Library of American Landscape History
|ISBN: 978-1-952620-07-2||Page Count: 592|
|Price: $28.00 | Paper||Published: 01/01/2002|
Before he ever dreamed of becoming a landscape architect, Frederick Law Olmsted (1822–1903) visited southern England and Wales during a month-long walking tour. A gifted writer, he recorded his impressions of the trip in this richly detailed volume, which has long been out of print. “In Walks and Talks,” writes Charles C. McLaughlin, author of the book’s new introduction, “Olmsted is reporter, social analyst, narrator, dramatist, scene-painter, and humorist, employing a wide range of modes and styles to give us the sights, sounds, and mental impressions of rural England in 1850.”
Olmsted’s narrative—at turns poetic, funny, critical, and meticulous—is a delight to read. It is also an important historical document, revealing the extent to which England permeated almost every aspect of Olmsted’s emerging worldview, soon to find expression in his various careers as scientific farmer, author and publisher, social critic, reformer, administrator, and landscape architect of major parks and park systems throughout the United States.
The introduction clarifies the links between Olmsted’s developing picturesque aesthetic, social conscience, and reformer’s passion for change. McLaughlin offers a persuasive argument that Olmsted would come to adapt many of the features of the cultivated English countryside—first seen on this trip—in designed landscapes such as New York’s Central Park.
This edition provides extensive annotations to the original text, furnishing background and context to the people and places Olmsted encountered during his journey. McLaughlin’s notes are based on his own trips through England, undertaken over the past two decades to retrace the author’s original route.
“In this book we get not only a young American’s vivid impressions of mid-nineteenth-century England, but also the first glimmers of Frederick Law Olmsted the observant journalist and future landscape designer. Charles McLaughlin’s erudite introduction usefully puts all this in the proper perspective.”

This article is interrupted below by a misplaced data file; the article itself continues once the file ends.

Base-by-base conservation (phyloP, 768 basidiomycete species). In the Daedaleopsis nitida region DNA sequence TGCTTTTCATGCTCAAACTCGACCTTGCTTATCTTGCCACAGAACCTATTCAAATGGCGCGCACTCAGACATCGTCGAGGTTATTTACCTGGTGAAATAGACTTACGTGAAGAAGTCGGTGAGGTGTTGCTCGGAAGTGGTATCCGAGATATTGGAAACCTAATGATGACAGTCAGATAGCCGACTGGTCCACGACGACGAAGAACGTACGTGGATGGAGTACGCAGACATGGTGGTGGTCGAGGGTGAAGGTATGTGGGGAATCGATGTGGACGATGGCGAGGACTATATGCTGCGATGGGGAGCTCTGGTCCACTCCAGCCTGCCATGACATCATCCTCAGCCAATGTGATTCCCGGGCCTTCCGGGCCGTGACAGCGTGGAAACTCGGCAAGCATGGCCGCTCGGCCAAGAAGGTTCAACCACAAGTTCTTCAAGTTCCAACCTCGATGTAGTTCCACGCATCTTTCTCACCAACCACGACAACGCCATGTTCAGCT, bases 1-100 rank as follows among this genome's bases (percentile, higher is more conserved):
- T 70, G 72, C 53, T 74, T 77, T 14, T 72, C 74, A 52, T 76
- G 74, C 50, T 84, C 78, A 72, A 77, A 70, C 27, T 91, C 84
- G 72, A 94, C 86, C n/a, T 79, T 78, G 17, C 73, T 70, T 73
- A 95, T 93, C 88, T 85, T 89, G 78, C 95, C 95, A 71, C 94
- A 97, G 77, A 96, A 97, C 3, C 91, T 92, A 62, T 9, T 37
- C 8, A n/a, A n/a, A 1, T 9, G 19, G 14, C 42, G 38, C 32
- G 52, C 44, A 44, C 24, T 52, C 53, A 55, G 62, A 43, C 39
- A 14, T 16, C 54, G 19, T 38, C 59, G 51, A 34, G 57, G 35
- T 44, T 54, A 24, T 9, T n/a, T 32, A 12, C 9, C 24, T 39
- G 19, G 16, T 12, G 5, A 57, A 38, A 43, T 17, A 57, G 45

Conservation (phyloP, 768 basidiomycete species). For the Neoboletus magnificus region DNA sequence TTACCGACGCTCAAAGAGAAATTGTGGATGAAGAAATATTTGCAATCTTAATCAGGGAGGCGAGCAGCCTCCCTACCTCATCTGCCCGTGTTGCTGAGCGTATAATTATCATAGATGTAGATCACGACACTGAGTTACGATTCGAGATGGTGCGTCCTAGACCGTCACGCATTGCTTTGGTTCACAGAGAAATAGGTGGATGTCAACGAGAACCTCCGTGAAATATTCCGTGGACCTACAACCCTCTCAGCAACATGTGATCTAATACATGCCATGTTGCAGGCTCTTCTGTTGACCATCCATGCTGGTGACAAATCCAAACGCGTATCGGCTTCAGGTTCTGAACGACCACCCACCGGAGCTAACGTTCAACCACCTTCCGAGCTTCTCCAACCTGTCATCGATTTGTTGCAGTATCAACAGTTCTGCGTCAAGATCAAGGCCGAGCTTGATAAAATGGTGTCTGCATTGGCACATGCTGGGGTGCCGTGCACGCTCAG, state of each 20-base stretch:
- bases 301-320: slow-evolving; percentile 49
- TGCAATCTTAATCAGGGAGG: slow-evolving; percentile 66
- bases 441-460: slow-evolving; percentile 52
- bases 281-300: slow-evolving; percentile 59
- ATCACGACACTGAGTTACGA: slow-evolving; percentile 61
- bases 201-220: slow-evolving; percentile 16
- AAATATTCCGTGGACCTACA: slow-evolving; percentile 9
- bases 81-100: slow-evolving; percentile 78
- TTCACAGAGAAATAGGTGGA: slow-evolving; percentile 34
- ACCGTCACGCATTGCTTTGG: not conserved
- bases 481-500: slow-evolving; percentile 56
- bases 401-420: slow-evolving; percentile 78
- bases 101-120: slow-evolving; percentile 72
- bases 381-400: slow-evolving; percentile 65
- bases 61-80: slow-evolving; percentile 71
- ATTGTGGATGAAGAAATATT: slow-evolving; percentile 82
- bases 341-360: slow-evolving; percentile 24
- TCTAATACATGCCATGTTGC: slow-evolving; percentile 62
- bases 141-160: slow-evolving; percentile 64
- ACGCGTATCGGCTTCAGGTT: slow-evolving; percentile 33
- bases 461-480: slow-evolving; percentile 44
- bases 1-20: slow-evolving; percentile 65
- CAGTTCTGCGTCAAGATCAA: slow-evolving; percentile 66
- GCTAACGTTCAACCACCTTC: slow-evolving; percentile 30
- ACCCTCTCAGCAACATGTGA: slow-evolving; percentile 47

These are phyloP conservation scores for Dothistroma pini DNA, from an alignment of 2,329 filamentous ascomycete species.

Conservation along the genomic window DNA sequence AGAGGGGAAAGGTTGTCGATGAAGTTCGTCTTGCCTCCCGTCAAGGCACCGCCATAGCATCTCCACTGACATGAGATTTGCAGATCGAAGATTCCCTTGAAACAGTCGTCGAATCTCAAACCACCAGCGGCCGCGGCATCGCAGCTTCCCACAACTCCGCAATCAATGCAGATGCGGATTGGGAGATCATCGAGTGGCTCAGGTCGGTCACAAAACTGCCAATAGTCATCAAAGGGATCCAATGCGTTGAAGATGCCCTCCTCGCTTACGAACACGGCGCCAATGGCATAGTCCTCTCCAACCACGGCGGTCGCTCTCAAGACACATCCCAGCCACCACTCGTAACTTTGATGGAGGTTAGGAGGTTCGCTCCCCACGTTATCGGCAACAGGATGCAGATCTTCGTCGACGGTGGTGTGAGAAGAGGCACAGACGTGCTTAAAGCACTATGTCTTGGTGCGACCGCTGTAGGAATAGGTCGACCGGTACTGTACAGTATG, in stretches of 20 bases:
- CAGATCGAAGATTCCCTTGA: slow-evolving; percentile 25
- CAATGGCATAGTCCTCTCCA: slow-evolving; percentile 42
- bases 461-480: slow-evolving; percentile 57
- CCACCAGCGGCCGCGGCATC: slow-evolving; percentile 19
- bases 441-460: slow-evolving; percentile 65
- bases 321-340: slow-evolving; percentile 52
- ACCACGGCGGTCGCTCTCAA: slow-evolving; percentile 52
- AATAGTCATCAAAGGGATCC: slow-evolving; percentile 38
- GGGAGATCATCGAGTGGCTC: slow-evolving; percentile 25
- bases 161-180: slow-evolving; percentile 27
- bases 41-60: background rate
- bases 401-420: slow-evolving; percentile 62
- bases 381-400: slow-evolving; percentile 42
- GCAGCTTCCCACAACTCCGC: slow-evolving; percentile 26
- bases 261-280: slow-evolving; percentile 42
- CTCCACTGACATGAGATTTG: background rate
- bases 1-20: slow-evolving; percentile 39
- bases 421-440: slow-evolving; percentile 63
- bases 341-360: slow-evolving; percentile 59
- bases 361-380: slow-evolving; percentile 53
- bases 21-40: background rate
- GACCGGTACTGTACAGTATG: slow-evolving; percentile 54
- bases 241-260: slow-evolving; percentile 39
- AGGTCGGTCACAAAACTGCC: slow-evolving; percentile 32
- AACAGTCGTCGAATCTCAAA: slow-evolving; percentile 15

“It is fascinating to see Olmsted here absorbing and recording firsthand impressions of England’s rapidly changing countryside and growing industrial cities. McLaughlin’s gracefully erudite introduction to this timely republication provides a vivid portrait of a young mid-nineteenth-century traveler.”
About the Authors
Frederick Law Olmsted
Frederick Law Olmsted (1822–1903) was, at turns, a scientific farmer, journalist, park administrator, publisher, public health commissioner, and conservationist, but his contributions to the field of landscape architecture alone would have secured him a reputation as one of the most influential figures of the nineteenth century. Olmsted’s career as a landscape architect began in 1856 when Calvert Vaux persuaded him to enter the competition for the new Central Park in New York City. He and Vaux went on to design Prospect Park in Brooklyn, an extensive park system for Buffalo, New York, and the town of Riverside, outside Chicago.
Fairsted, Olmsted’s Brookline, Massachusetts, practice initially included Charles Eliot, and later his stepson, John Charles, and son, Frederick Law Olmsted Jr., with whom he designed major park systems, university campuses, and suburbs throughout the nation. He and Vaux teamed up one last time to write the plan for the new Niagara Reservation in 1887. Olmsted’s Yosemite Report, written in 1865, established the intellectual basis for a national park system.
Charles C. McLaughlin
Charles C. McLaughlin, Ph.D., (1929-2005) was a professor of history at American University and founding editor of The Papers of Frederick Law Olmsted.